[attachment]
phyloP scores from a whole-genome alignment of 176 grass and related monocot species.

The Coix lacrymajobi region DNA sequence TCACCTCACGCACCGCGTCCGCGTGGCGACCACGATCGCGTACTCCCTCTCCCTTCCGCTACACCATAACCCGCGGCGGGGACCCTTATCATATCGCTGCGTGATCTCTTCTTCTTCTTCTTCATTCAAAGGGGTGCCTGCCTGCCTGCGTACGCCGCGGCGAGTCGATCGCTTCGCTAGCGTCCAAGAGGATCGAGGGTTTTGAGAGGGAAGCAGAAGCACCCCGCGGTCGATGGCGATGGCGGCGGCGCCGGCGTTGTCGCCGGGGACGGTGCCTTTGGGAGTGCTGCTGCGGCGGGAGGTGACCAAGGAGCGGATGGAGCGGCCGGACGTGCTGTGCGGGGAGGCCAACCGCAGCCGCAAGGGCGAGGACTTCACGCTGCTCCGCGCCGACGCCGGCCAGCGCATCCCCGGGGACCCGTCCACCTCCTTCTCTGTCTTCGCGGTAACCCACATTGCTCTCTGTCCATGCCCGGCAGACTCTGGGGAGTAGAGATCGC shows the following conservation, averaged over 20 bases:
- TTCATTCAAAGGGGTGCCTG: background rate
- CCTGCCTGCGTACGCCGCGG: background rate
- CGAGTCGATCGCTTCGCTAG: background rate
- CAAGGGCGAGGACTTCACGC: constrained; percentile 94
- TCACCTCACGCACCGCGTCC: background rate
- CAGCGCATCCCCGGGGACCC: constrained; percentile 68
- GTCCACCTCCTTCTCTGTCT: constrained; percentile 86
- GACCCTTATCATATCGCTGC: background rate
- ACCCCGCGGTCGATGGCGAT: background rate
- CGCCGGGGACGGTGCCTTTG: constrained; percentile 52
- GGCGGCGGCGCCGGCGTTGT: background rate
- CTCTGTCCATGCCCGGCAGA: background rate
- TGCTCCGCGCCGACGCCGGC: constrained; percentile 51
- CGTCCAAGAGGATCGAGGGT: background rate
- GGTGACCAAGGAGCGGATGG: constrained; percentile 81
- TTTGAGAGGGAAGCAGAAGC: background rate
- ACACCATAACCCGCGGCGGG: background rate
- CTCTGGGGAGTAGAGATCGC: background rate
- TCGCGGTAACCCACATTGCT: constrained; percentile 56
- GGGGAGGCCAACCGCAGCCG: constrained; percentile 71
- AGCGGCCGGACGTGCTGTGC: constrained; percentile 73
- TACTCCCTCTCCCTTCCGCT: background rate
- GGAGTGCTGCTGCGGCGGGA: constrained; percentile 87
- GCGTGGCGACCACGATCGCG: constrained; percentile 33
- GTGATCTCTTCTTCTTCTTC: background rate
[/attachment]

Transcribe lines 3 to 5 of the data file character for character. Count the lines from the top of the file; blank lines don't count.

- TTCATTCAAAGGGGTGCCTG: background rate
- CCTGCCTGCGTACGCCGCGG: background rate
- CGAGTCGATCGCTTCGCTAG: background rate